"The song remembers when."
I've been doing pretty good in the missing Dad department. I still get weepy at times, and occasionally hear him call me in the night. Last night I had a dream of an old friend whom I haven't talked to in way too long a time, and I offered to help her with her husband. A part of my brain knew he'd been gone for several years, but the dream part of me was trying to figure out what to do with Suzi when I left. The interesting part to me was how fast I was ready to jump right back into caregiving. Mother Mary????
This morning I attended the funeral of a man who was a member of our church for several years. I think of he and his wife as Southern Gentry. They both stood straight and tall He saw battle on Guadalcanal. A few years younger than my father, he was still part of that generation. I'm not knocking the generations that came afterwards, but in my mind there was something different - special - about those men and women who grew up during the depression, served their country well and always carried that pride with them, no matter how old or feeble they got. Every Memorial or Veteran's Day we could count on Luie to come to church dressed in his military uniform. The fact that it still fit was surprising. His devotion to God, country and home, however, was never in question. His back and shoulders were straight, his shoes always spit polished, his medals sparkled on his chest.
I knew they'd play the Navy hymn this morning. I was kind of braced for it. But I hadn't thought of any other music which could start the flood of tears rolling. All it took was a recording of George Beverly Shae singing "How Great Thou Art." It was one of my father's favorites. I can't say for certain but I think he was probably rocked to sleep as a baby to great country hymns rather than lullabies. So I listened for a few bars, then my mind went to dad, lying in his bed listening to cd after cd of his favorite gospels. I realized I haven't played either his Tennessee Ernie Ford, Willie Nelson, or Alan Jackson cd in the 6 months he's been gone. I wonder, would they comfort me or just make me sad. I'm a little afraid to find out.
The Navy Hymn has been a favorite in our house for as long as I can remember. It was a common thread in the fabric of the lives of my grandfather, my father and my ex-husband. It is a prayer for God's hand to calm the waters and protect the men who work on the sea. The original poem written in 1860 was set to music in 1861. Since then some verses have been changed and others added for inclusion of different arms of the Navy, ie US Marine Corps, Navy Nurses, Submariners, etc.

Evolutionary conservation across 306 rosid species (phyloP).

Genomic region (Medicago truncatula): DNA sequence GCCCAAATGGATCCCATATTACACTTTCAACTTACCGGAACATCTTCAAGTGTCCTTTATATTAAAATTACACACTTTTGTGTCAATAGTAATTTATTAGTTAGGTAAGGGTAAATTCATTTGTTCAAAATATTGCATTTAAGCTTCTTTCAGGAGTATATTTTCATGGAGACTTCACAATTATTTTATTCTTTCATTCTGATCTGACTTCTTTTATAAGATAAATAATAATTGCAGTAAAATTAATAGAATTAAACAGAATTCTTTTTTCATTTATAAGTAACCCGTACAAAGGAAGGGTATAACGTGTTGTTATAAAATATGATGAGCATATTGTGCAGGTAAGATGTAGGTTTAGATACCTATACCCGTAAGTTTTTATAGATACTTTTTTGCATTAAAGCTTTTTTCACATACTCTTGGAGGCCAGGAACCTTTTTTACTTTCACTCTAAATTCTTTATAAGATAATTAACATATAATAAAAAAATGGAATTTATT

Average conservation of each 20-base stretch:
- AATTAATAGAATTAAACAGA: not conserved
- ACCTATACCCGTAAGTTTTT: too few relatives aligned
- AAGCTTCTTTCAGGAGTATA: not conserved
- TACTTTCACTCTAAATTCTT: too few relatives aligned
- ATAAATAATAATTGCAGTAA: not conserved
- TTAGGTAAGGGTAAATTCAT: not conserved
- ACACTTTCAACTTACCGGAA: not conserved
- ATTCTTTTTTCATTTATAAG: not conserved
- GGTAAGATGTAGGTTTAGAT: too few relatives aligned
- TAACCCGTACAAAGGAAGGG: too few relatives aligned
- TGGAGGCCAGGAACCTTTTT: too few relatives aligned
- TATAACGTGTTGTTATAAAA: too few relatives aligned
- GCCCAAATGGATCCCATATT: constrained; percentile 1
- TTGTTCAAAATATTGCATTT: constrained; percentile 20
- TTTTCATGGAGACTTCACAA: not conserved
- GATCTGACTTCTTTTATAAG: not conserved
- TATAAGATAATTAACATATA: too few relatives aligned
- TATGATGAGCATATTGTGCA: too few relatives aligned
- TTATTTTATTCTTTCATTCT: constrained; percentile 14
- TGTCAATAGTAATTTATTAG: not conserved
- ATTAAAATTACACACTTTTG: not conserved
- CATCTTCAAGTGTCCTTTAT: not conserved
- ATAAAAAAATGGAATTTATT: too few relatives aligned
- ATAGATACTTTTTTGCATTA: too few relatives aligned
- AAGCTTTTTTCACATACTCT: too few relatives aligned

[Somewhere on the Solomon Islands in the Pacific Ocean, I think.
Maybe it's the Philippines, or Guam]
My father was a member of the Seabees. His construction battalions were often the first sent into war zones to prepare landing strips, dams, roads, and barracks for those who soon be fighting. He often told the story of shaving one morning when several Japanese zeros flew over his windowless barracks low enough to make eye contact. I'm not sure he got any closer to battle than that, for which I thank the Divine Seafarer who calmed the seas. However, he was known to reiterate W.T. Sherman's statement that "War is Hell" so I'm sure he saw way more than he ever talked about.
[I'm not sure who all these guys are,
but my Dad is the guy sitting down looking like he's on a Sunday fishing trip,
not surrounded by the big brass.]
Today as I think of my Dad and remember the life of Luie Fuller, I close with this verse of the Navy Hymn added in 1960 by R.J. Dietrich.
Lord, stand beside the men who build
And give them courage, strength and skill.
O grant them peace of heart and mind,
And comfort loved ones left behind.
Lord, hear our prayer for all Seabees,
Where'er they be on land or sea.
Today I'm grateful for the men and women who go into harm's way to defend and protect the freedoms we (ME included) Americans often take for granted. I'm grateful for the music that calmed my father's fears as he transitioned from this life to the next. I'm grateful for the privilege of knowing Luie Fuller and his wife, Mercedes.
Wishing for you today, the opportunity to revel in freedom and peace.